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Rafting Nepal's Rivers
After a week spent relaxing in beautiful Pokhara I felt the urge to do something energetic - mostly because Pokhara seemed to be constantly filled with intrepid hikers, either on their way to or from the famous Annapurna trek. While eating cinnamon buns, reading and occasionally hiring a bicycle to cycle the surrounding area was a perfectly lovely way to spend my time, I did feel a little lazy compared to the adrenaline junkies constantly crossing my path. As soon as one such trekker mentioned leeches in trees on their trek, I decided rafting was the option for me.
There are many companies in Pokhara offering rafting trips - take the time to do some research, taking into consideration safety considerations such as life jackets and the experience of your guide. The trip I took was a two day - one night trip, with overnight camping. As it was the last trip of the season (due to rising river levels because of seasonal flood / monsoon), the white water was a little more extreme than usual, but good fun. I was on my way to Sauraha to visit Chitwan National Park, and rafting provided a good alternative to the bus - and given Nepal's bus safety record, an arguably safer one! The scenery is spectacular.
White water, white knuckles.
Bearing in mind the extremely mountainous nature of the country and the amount of meltwater coming off the Himalayas, it is hardly surprising that there is some very good whitewater rafting available.
On our visit, we only had time to do a day trip, which was on the Trishuli river.
Personally I found it a bit tame, having rafted elsewhere, but there are undoubtedly opportunities for some great rafting in the country. The Trishuli at that time of year would be a good introduction for someone who has not rafted before and is, perhaps, a little hesitant. When we were trekking I saw some rivers I would have loved to have rafted.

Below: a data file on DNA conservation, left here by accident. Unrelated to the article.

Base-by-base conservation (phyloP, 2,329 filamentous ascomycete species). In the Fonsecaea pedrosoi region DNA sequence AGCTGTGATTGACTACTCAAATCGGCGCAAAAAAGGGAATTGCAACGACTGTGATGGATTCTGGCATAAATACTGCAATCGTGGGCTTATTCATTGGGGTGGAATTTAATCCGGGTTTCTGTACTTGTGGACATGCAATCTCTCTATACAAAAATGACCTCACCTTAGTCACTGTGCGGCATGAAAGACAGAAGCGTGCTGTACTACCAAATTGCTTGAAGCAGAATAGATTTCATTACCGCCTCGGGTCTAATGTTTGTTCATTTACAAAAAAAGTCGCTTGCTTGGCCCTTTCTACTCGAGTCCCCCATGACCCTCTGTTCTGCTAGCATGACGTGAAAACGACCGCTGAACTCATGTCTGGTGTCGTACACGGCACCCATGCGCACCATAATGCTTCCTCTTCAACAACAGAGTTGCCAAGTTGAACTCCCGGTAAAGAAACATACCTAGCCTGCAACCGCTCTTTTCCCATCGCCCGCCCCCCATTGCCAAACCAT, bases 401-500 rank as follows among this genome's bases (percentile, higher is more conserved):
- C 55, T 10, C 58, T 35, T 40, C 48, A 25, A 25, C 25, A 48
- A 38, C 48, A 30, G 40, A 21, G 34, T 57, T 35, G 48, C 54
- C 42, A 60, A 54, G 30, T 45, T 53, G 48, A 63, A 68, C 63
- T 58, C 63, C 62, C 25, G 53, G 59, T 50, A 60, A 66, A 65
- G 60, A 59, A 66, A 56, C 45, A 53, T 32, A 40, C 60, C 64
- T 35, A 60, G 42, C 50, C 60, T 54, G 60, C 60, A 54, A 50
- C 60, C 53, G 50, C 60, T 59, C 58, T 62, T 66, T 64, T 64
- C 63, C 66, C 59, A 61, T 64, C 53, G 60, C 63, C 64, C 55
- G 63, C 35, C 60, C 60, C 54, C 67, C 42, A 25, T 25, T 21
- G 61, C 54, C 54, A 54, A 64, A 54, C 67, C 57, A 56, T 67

Should I ever return to Nepal, as I hope I will, I would love to have a go at the Kali Gandaki, which looks very exciting.
River rafting trips in Nepal are numerous and range in time length and difficulty (rapid class). I didn't have 14 days to do the entire Sum Kosi River or anything, but I did spend a day on the Trisuli, that goes down to the Indian border by Chitwan National Park. Rafting is a lot of fun in Nepal and can make an excellent trip or just day trip. Always check the tides and see how clean the rivers are before you go though.
White Water Rafting
Nepal has rightly earned a reputation of being one of the best places in the world for white water rafting.
Why's it so special? A warm climate, warm water, and white sandy beaches... combined with an area of rich cultural heritage, and of course, the huge adrenalin rush!
During my time in Nepal, I rafted the Trisuli and Marsyangdi rivers. The Trisuli is the most popular and most rafted river in Nepal, although this popularity seems to be declining. It is fairly tame, although there are some rapids graded at 4+ (on a scale from 1 - 6).
The Marsyangdi is far more challenging (see picture), and is continually 4+, certainly not for beginners. But, if you have the confidence, and you raft with a reputable company, the river is rated as a world classic. Unfortunately, a Hydro Electric Power scheme means that the river will shortly be dammed, so go while you can!
- Water Sports
And how would you get to the...
And how would you get to the river unless you did a white water rafing trip!
Great camping opportunities in this paradise and a chance to meet and bond with fellow travelers. If I were to do this trip all over, I would do the rafting first as you're bound to meet people going on a trek.
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